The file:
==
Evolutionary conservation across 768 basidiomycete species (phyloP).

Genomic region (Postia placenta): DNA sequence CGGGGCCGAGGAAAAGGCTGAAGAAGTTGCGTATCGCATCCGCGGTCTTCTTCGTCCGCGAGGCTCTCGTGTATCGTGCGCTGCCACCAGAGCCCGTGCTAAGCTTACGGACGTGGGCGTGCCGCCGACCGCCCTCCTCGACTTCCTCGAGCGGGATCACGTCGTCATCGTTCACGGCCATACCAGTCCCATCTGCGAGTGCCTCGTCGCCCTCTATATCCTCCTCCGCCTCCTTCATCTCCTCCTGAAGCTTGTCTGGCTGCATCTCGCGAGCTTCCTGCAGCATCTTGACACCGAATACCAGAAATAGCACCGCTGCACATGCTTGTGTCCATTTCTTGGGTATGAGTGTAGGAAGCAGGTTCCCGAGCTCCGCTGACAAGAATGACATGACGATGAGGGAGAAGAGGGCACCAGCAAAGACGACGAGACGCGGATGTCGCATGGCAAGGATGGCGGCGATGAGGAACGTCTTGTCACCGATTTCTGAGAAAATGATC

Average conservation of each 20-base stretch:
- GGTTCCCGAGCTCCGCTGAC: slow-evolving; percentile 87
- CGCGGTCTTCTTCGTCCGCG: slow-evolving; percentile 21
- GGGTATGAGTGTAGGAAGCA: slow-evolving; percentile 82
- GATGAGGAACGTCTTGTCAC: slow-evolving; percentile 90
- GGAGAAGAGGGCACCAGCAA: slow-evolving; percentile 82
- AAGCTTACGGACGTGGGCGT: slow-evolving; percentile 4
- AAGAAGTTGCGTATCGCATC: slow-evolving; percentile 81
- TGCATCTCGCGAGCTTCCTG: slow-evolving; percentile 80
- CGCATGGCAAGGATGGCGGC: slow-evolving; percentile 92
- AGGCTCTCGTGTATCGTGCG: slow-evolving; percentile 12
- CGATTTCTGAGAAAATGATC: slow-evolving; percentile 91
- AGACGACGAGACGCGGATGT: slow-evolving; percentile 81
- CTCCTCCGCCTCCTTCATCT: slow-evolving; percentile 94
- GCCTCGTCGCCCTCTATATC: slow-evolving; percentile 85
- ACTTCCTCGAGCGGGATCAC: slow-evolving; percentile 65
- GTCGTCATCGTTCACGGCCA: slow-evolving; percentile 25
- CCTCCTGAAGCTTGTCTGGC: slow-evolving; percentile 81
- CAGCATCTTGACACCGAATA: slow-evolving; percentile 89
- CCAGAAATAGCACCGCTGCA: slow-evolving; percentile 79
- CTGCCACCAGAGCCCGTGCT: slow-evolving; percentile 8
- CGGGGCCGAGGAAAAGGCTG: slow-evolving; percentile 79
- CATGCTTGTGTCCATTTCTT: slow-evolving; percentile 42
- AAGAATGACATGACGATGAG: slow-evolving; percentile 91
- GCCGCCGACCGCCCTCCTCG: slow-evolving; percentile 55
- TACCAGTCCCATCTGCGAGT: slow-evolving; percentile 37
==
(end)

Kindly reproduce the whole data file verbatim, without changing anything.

Evolutionary conservation across 768 basidiomycete species (phyloP).

Genomic region (Postia placenta): DNA sequence CGGGGCCGAGGAAAAGGCTGAAGAAGTTGCGTATCGCATCCGCGGTCTTCTTCGTCCGCGAGGCTCTCGTGTATCGTGCGCTGCCACCAGAGCCCGTGCTAAGCTTACGGACGTGGGCGTGCCGCCGACCGCCCTCCTCGACTTCCTCGAGCGGGATCACGTCGTCATCGTTCACGGCCATACCAGTCCCATCTGCGAGTGCCTCGTCGCCCTCTATATCCTCCTCCGCCTCCTTCATCTCCTCCTGAAGCTTGTCTGGCTGCATCTCGCGAGCTTCCTGCAGCATCTTGACACCGAATACCAGAAATAGCACCGCTGCACATGCTTGTGTCCATTTCTTGGGTATGAGTGTAGGAAGCAGGTTCCCGAGCTCCGCTGACAAGAATGACATGACGATGAGGGAGAAGAGGGCACCAGCAAAGACGACGAGACGCGGATGTCGCATGGCAAGGATGGCGGCGATGAGGAACGTCTTGTCACCGATTTCTGAGAAAATGATC

Average conservation of each 20-base stretch:
- GGTTCCCGAGCTCCGCTGAC: slow-evolving; percentile 87
- CGCGGTCTTCTTCGTCCGCG: slow-evolving; percentile 21
- GGGTATGAGTGTAGGAAGCA: slow-evolving; percentile 82
- GATGAGGAACGTCTTGTCAC: slow-evolving; percentile 90
- GGAGAAGAGGGCACCAGCAA: slow-evolving; percentile 82
- AAGCTTACGGACGTGGGCGT: slow-evolving; percentile 4
- AAGAAGTTGCGTATCGCATC: slow-evolving; percentile 81
- TGCATCTCGCGAGCTTCCTG: slow-evolving; percentile 80
- CGCATGGCAAGGATGGCGGC: slow-evolving; percentile 92
- AGGCTCTCGTGTATCGTGCG: slow-evolving; percentile 12
- CGATTTCTGAGAAAATGATC: slow-evolving; percentile 91
- AGACGACGAGACGCGGATGT: slow-evolving; percentile 81
- CTCCTCCGCCTCCTTCATCT: slow-evolving; percentile 94
- GCCTCGTCGCCCTCTATATC: slow-evolving; percentile 85
- ACTTCCTCGAGCGGGATCAC: slow-evolving; percentile 65
- GTCGTCATCGTTCACGGCCA: slow-evolving; percentile 25
- CCTCCTGAAGCTTGTCTGGC: slow-evolving; percentile 81
- CAGCATCTTGACACCGAATA: slow-evolving; percentile 89
- CCAGAAATAGCACCGCTGCA: slow-evolving; percentile 79
- CTGCCACCAGAGCCCGTGCT: slow-evolving; percentile 8
- CGGGGCCGAGGAAAAGGCTG: slow-evolving; percentile 79
- CATGCTTGTGTCCATTTCTT: slow-evolving; percentile 42
- AAGAATGACATGACGATGAG: slow-evolving; percentile 91
- GCCGCCGACCGCCCTCCTCG: slow-evolving; percentile 55
- TACCAGTCCCATCTGCGAGT: slow-evolving; percentile 37